Monday, November 9, 2009

On-line Community Reacts to Budget Cuts

by: Amber Losey

“Let us taxpayers be sure to spend a couple million dollars for Ethnic Studies lectures, Chicano, Islamic, Afro-centric, etc., and left wing social ‘justice’ gurus to remind our students how evil is America and Western Civ.” This is just one example of the comments being left on the Orange County Register website regarding the UCI budget cuts. This short article by Ben Young Landis, “Social science lecturers on UCI budget chop block” garnered fourteen responses by anonymous posters.

“Yawn. UCI slackers. Fees go up, such is life, welcome to the REAL WORLD. Not the South County trust fund mentality of television fame. Do something about it instead of protesting. Get a job. Don’t make excuses about there are no jobs, get a manual labor job, or is that too low brow for you UCI types? Heck I held 3 jobs at once at one point to get me through college. So want if it takes longer. It’s the mentality of the “I want it now” crowd that’s going to kill society’s future.” Eighteen comments in two days were recorded on an article, “UCI students to protest fee hikes,” by Gary Robbins.

Another article written by Gary Robbins on September 24 regarding the walkouts on the UCI campus, “Few UCI students join in fee protest” was met with fifty-seven, mostly anonymous, comments arguing about fees, facts and politics. “They are strivers, and they are an important group for the future of the state. The UC is over-funded only if you believe that we have invested too much money in that future and ought instead to watch as our children’s access to public universities dry up.” Not all comments being posted are attacks on the UC system, the state or local politics. However few they are, some community members have stepped up to defend UCI and its students.

Comments such as the ones above are common among the online communities on The Orange County Register’s website. Gary Robbins, science writer-editor and writer of the College Life blog on explains the terms of use, “The policy says: Comments are encouraged, but you must follow our User Agreement 1. Keep it civil and stay on topic. 2. No profanity, vulgarity, racial slurs or personal attacks. 3. People who harass others or joke about tragedies will be blocked.” The OC Weekly online has very similar terms listed at: Both policies are in place to protect the user as well as the newspaper. On the OC Weekly’s website, as well as The Orange County Register’s, writers are responsible for their own article’s comments. The Los Angeles Times recently moved their online section to a new platform and their commenting function has not been activated. Web editor, Martin Beck, explained that, “[the] current policy is to pre-screen all comments, with the goal of making sure they are free of profanity, obscenity, racism, personal attacks etc.” Continuing on the subject he added that seeing as how the LA Times is currently understaffed, this policy would be difficult to enforce at the moment.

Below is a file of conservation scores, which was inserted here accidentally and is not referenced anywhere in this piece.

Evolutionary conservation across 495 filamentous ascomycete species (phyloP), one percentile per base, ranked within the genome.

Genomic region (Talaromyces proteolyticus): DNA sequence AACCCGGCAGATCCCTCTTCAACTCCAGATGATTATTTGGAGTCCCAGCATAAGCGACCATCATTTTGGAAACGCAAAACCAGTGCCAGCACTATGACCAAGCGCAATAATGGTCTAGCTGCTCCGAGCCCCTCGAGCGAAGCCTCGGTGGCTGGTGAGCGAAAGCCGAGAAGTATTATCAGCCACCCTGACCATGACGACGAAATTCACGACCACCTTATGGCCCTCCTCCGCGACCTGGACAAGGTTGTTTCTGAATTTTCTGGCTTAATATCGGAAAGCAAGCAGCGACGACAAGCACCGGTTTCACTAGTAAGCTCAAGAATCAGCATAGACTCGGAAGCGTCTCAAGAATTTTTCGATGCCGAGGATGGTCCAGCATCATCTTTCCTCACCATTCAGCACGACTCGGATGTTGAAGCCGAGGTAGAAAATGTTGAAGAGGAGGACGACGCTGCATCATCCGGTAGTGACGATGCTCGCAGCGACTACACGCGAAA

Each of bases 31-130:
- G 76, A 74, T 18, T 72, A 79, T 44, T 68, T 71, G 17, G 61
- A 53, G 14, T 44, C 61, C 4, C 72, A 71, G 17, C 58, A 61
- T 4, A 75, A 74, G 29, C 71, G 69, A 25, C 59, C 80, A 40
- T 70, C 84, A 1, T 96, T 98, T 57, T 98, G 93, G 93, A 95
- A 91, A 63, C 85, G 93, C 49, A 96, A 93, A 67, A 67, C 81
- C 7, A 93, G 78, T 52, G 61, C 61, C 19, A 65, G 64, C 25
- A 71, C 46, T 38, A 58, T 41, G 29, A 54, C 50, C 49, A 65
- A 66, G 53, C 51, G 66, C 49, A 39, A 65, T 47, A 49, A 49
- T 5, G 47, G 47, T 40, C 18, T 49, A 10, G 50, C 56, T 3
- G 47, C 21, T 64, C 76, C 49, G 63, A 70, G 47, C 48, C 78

Peruse through any local newspaper’s online section and you’ll find that people tend to comment on issues in bulk. Matt Coker of OC Weekly admits that a writer never knows what issues will be the ones that are commented on. “Sometimes you write things expecting it will hit a nerve and then sometimes you’ll write something totally innocuous and everyone will come out of woodworks and it will take on a life of its own.” Hot topic issues generally include immigration and health care, now that heat has turned to the UC budgets.

Dr. Elizabeth Losh, author of Virtualpolitik: An Electronic History of Government Media-Making in a Time of War, Scandal, Disaster, Miscommunication, and Mistakes and Writing Director of HCC at UCI, has a few recommendations for not only UC students but for community members as well. She suggests that prominent UC graduates or businesses that depend on UC students should be more vocal. The UCs are treating the issue as a series of press releases, which are not persuasive. “What is most persuasive is how people are recruited to particular political causes by other people that they know and that’s the power of online organizing. If you really figure out how to activate people's social networks then it would be possible to persuade large numbers of people.” If the UC system wants the public support they need to start using the media as a tool. Mark Yudof’s Twitter feed (Mark G. Yudof) is not being used effectively nor is any form of social media.

Overall, the community feels no need to support the UC system because they’re not being shown how important the system is. Students, graduates or businesses employing UC graduates need to step up and do their part to save the UC. Clearly the community doesn’t feel the system is doing the job.

Dr. Elizabeth Losh’s writing can be found on her blog.


  1. Excellent post, Amber. There was a time, some decades ago, when the UC system was recognized as the best university system in the country, with Berkeley being considered better than Harvard. That's been systematically dismantled ever since Reagan was governor. Until students do something about it, by getting involved, nothing is going to change.

  2. It does seem as though most UCI students are sitting around passively watching their fees go up (myself included). Any suggestions as to how social networking could be used to generate activism?